Account Management Policy Explained

Account management policy plays a crucial role in network security. If a hacker compromises an account, it doesn’t matter what authentication protocol or server you’re using; he will get the rights the account has. A solid account policy can protect the network from unauthorized access.

An account management policy includes the following elements.

  • Disabling account
  • Account expiry
  • Account lockout threshold
  • Account lockout duration
  • Reset account lockout counter after

Let us understand these elements in detail.

Disabling account

When a user leaves your organization or company, you can take the following three actions on his account:

  1. Keep the account intact
  2. Delete the account
  3. Disable the account

The first option is the worst choice. It allows the user to access your network even if he has left the job. Administrators never use this option.

The second option is a double-edged sword. If you use this option, you will eliminate all possibilities of unauthorized access using this account. But it will also eliminate the chance of getting the same account again.

Operating systems and applications assign a unique user ID to each user account. They use it to track and monitor all user activity. All security policies use it to allow or deny permission on network resources.

If you create the same user account again, the new user account will get a new user ID. Operating systems and applications will treat it as a new user. Do not use this option if you have a single chance of using this account again. There is no way to recover a deleted account. Use this option only if you are one hundred percent sure that you will never use this account again.

The third option is the best choice. When you disable an account, it still exists, but the user cannot use it to log in. It allows you to reactivate the account whenever you need it again. For example, you hire a new user in the place of the user who has left the job. You can use the existing account for the new user. You can update all details of an account except the user ID. Since the new user will use the same user ID, he will get all the permissions the previous user had. Another good time to use this option is when a user takes a long leave. You can enable the account when the user returns to the job.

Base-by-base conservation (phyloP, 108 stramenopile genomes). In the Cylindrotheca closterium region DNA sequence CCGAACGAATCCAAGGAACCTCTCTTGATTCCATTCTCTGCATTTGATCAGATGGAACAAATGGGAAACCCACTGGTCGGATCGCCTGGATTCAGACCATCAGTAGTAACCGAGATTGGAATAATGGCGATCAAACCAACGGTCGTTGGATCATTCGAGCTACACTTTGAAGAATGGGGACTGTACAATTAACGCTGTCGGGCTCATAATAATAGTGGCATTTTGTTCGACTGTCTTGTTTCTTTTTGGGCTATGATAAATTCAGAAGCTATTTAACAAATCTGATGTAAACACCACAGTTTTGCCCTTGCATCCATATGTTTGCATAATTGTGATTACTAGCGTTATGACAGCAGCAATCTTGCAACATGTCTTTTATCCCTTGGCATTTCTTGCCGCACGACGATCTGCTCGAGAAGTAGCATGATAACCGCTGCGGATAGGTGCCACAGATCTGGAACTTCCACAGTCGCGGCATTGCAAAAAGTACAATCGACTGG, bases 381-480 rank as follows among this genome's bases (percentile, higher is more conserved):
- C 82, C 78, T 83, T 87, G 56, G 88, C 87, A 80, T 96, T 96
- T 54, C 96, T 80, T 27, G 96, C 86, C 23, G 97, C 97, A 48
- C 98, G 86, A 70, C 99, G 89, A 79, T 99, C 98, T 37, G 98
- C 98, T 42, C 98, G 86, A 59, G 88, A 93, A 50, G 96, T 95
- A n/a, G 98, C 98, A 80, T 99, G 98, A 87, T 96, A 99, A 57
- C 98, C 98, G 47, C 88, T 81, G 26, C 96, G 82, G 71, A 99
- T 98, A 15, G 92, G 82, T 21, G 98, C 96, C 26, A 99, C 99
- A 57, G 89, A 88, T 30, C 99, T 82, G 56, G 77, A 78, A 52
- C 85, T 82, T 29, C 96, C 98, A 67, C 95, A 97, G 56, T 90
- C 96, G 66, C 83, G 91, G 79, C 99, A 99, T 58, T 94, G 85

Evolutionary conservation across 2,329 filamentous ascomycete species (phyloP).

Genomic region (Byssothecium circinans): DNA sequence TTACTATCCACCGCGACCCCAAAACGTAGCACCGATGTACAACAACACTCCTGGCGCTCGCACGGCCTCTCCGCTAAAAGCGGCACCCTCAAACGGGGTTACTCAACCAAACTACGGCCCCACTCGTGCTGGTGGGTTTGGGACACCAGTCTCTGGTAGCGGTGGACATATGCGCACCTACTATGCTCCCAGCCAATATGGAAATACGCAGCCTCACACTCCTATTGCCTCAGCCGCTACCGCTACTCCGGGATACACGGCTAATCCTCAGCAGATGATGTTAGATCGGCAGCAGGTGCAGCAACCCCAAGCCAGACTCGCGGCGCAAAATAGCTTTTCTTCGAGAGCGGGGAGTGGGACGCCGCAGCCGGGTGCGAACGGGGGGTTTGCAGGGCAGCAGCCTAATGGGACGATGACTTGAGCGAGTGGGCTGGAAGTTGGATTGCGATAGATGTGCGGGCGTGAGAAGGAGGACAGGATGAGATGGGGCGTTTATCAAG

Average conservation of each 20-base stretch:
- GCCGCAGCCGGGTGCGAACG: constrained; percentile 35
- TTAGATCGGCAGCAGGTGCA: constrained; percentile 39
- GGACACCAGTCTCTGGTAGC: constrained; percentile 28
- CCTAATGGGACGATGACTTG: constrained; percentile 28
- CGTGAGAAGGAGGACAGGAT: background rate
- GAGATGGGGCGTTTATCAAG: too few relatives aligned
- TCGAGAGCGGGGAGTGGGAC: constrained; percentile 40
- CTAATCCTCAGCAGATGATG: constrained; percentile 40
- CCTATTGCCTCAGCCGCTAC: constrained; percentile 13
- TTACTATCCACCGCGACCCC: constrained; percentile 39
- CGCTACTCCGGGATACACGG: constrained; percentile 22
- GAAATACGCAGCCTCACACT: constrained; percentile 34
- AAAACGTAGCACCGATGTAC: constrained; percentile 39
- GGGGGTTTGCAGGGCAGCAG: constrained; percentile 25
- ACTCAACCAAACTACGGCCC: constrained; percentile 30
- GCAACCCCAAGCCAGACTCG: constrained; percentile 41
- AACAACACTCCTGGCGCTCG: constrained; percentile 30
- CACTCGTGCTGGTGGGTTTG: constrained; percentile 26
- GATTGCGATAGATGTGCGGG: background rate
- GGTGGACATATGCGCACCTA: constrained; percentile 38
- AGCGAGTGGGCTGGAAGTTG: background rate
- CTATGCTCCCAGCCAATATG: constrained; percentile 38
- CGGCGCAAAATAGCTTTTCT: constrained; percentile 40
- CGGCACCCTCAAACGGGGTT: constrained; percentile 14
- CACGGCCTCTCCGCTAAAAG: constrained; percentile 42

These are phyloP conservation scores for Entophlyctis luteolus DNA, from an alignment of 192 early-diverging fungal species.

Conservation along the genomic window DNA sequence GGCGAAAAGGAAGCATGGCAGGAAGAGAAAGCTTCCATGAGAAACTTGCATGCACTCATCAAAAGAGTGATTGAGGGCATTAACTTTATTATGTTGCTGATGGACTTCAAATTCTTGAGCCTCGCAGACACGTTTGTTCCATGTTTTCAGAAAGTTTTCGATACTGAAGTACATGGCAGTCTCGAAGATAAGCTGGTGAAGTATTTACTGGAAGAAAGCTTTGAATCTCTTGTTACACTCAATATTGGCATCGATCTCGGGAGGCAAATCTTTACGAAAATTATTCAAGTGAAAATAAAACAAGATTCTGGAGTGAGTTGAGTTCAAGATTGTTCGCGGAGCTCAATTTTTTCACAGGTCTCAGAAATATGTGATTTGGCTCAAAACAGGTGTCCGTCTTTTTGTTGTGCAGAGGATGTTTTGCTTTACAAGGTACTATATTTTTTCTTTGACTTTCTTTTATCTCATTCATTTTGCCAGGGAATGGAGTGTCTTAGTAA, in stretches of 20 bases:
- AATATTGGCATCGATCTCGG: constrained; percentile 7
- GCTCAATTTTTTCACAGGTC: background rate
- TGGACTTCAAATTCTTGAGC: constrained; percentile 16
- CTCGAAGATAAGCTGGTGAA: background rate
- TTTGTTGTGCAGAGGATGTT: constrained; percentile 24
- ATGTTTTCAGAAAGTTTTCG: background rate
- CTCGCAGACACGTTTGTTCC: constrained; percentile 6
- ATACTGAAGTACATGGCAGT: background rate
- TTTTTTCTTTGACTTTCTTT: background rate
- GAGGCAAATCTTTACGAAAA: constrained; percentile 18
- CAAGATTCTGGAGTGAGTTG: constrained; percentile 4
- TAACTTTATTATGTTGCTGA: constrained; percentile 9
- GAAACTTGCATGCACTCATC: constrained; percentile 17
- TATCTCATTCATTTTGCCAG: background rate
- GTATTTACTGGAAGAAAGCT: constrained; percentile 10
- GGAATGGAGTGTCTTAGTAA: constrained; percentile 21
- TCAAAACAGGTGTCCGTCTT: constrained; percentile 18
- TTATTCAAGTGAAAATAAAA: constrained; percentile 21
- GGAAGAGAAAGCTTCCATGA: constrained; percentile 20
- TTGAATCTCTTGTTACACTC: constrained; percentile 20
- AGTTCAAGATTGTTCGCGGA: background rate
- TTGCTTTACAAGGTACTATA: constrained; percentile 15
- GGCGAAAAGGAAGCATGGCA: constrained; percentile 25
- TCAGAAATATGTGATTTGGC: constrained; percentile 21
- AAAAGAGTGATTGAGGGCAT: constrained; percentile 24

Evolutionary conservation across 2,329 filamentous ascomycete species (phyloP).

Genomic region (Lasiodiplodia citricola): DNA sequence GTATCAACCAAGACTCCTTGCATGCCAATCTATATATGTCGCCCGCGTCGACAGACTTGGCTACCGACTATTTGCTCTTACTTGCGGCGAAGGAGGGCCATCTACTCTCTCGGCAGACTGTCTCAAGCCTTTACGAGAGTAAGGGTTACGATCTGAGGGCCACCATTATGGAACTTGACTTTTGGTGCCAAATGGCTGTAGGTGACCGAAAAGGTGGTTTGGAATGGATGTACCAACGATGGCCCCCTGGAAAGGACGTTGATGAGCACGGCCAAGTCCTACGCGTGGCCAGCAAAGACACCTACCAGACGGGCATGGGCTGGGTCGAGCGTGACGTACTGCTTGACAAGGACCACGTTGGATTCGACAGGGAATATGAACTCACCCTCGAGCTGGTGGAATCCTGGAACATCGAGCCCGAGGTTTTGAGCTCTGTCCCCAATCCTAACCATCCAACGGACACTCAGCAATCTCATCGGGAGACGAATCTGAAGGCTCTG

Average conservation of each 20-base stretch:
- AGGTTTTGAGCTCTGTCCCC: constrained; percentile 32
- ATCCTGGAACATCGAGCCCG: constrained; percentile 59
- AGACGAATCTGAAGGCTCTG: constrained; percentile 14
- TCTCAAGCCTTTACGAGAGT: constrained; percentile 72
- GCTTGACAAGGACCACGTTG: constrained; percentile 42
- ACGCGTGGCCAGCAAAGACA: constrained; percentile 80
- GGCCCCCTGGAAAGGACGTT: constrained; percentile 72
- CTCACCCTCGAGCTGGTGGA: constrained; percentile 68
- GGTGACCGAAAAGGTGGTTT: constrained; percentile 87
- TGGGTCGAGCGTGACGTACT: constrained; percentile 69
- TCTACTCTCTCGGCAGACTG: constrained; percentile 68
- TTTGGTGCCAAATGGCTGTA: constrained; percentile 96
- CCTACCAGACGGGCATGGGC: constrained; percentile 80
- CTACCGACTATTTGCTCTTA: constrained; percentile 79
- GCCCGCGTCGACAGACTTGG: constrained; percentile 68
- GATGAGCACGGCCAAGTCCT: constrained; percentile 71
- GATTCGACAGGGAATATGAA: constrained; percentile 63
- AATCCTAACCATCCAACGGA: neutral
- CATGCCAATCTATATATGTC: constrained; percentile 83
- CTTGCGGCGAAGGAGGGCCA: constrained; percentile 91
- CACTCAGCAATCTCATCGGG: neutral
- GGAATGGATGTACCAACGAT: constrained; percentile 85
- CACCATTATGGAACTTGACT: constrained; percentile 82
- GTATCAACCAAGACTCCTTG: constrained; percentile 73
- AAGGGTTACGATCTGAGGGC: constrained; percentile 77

Account expiry

This element defines an expiry time for the account. The account automatically expires on the defined time. The feature is useful when you hire temporary users. Since you know how long the user will work for you, you can set the user’s account to expire on their expected last day of the job.

Account lockout threshold

This element defines the number of bad login attempts the system or application will tolerate before it locks the account. For example, if you set the value of this option to 3, the user has only three chances to enter the correct username and password. After three attempts, the application will lock the user account.

Reset the account lockout threshold counter

This element specifies a time after that the fail logon threshold resets back to zero. For example, if you set it to fifteen minutes, the account lockout threshold counter will reset to zero after a failed login attempt.

Account lockout duration

This element defines the account lockout duration. You can define this duration in the number of minutes or set it to zero. A zero value means the account will be locked until an administrator unlocks it.

Conclusion

Account management policy defines the elements administrators use to secure accounts on applications and operating systems. Learning these elements is essential for effective network or system management.

ComputerNetworkingNotes CCNA Study Guide Account Management Policy Explained